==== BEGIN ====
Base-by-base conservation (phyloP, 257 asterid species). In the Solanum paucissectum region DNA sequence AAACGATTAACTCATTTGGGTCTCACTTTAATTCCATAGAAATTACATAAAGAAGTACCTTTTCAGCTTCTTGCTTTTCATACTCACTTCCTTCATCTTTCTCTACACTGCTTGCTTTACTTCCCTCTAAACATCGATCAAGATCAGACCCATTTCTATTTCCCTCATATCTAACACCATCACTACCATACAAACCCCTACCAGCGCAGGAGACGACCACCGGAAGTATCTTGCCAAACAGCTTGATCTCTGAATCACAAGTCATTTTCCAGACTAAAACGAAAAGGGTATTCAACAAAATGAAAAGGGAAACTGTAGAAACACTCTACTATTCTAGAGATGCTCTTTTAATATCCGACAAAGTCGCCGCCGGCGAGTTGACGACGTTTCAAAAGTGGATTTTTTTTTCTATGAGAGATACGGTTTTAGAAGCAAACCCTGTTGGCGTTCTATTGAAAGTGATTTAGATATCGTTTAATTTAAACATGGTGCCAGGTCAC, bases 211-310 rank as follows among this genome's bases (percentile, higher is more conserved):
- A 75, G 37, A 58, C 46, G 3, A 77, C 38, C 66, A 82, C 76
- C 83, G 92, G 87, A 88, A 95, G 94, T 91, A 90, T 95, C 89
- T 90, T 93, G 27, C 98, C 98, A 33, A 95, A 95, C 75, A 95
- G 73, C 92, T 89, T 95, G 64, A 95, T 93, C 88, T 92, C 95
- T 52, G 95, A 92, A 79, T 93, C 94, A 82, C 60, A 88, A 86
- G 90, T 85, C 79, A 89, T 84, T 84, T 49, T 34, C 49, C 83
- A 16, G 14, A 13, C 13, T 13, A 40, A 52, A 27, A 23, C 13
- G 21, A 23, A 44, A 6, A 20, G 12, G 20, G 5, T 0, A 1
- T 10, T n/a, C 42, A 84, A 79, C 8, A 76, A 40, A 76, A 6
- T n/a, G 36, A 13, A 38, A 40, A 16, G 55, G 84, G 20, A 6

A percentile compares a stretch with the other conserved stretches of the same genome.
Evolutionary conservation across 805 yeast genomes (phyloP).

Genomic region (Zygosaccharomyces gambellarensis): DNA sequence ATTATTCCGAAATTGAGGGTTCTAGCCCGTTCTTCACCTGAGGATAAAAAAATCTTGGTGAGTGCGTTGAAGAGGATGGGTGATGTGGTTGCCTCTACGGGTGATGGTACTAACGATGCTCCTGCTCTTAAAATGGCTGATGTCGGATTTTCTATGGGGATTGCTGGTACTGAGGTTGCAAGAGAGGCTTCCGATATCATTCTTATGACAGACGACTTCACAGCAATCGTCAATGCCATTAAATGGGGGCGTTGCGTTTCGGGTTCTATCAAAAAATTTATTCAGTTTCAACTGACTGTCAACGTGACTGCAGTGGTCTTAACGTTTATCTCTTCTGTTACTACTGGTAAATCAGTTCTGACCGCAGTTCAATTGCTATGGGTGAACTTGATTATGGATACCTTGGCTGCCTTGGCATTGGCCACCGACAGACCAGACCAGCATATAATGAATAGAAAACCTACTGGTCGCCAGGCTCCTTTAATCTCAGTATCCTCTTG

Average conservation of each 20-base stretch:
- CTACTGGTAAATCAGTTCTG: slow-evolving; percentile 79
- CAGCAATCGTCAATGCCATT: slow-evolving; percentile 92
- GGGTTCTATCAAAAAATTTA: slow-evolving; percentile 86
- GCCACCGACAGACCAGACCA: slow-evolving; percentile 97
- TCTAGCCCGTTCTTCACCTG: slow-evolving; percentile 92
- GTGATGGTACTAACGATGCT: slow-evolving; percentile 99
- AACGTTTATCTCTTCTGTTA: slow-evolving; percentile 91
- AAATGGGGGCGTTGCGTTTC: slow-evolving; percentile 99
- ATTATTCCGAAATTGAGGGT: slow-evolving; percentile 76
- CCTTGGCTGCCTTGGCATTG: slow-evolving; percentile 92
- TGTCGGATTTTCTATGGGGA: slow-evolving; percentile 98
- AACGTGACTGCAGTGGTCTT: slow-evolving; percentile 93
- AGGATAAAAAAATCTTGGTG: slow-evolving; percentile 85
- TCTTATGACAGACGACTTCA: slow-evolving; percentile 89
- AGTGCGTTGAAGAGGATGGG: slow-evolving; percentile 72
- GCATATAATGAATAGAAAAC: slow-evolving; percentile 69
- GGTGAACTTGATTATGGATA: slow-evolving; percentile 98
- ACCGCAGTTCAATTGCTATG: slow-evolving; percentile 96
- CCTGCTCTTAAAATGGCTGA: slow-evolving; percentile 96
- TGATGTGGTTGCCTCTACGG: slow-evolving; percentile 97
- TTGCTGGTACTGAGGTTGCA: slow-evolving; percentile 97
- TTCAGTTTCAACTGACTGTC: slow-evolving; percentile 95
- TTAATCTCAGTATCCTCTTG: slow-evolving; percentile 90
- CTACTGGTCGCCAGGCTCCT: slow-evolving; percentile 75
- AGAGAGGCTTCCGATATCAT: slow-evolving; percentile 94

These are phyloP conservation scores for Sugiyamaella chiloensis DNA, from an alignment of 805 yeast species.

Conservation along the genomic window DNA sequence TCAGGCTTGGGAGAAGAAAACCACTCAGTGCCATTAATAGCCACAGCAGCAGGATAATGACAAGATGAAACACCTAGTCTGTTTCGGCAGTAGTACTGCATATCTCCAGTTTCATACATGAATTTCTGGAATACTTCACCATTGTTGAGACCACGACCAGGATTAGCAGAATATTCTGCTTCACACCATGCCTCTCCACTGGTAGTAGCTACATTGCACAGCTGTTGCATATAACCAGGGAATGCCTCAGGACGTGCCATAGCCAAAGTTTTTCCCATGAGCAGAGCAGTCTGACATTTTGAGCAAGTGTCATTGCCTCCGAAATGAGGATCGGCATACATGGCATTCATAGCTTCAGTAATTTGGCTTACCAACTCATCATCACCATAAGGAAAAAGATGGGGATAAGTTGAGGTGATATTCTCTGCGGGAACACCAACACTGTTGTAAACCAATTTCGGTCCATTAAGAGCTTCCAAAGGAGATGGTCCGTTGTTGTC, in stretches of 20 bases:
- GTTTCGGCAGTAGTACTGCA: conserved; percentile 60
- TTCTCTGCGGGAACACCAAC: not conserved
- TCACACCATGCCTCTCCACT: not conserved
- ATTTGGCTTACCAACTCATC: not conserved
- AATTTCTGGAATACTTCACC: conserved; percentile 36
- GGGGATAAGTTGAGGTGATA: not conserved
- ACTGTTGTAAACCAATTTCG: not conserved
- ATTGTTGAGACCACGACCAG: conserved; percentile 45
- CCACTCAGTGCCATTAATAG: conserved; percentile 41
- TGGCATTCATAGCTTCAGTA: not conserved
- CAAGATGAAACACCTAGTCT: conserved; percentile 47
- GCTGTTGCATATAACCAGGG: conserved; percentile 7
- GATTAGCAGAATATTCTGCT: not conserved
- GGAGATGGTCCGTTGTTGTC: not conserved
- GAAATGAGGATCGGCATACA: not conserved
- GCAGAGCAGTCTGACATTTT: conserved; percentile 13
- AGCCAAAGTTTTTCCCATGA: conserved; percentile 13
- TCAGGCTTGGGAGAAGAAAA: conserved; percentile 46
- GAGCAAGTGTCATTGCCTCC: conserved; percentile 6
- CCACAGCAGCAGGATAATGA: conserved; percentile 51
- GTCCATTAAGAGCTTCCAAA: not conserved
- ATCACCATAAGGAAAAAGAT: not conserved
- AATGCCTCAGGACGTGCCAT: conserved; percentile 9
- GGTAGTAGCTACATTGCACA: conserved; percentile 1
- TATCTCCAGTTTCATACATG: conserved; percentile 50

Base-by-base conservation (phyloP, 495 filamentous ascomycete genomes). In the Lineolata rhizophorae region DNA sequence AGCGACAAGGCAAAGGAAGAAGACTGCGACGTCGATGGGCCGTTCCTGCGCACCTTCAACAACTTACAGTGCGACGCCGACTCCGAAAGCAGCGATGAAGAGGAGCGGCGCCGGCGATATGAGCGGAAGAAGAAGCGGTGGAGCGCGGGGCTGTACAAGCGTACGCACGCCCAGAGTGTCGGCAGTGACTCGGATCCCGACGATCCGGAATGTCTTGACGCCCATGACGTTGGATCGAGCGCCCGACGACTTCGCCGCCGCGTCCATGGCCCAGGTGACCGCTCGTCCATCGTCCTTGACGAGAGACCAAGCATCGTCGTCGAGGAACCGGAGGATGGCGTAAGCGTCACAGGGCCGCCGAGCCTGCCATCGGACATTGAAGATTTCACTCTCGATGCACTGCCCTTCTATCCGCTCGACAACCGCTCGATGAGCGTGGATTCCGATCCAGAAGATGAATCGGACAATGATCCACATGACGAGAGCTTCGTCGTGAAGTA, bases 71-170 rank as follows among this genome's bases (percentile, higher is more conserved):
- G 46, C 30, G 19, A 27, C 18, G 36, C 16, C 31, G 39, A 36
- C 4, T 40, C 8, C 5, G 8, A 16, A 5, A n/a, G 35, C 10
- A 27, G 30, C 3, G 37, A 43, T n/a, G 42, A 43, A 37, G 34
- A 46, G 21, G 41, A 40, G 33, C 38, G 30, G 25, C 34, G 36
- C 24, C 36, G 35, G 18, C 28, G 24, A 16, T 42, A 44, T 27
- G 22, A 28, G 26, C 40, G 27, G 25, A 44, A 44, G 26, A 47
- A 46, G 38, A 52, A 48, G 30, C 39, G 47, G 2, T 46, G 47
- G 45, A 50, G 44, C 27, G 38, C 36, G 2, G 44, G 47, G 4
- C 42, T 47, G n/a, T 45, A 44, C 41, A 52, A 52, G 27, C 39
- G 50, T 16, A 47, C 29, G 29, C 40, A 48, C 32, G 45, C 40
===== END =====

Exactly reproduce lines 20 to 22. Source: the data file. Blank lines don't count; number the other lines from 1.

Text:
- TCTAGCCCGTTCTTCACCTG: slow-evolving; percentile 92
- GTGATGGTACTAACGATGCT: slow-evolving; percentile 99
- AACGTTTATCTCTTCTGTTA: slow-evolving; percentile 91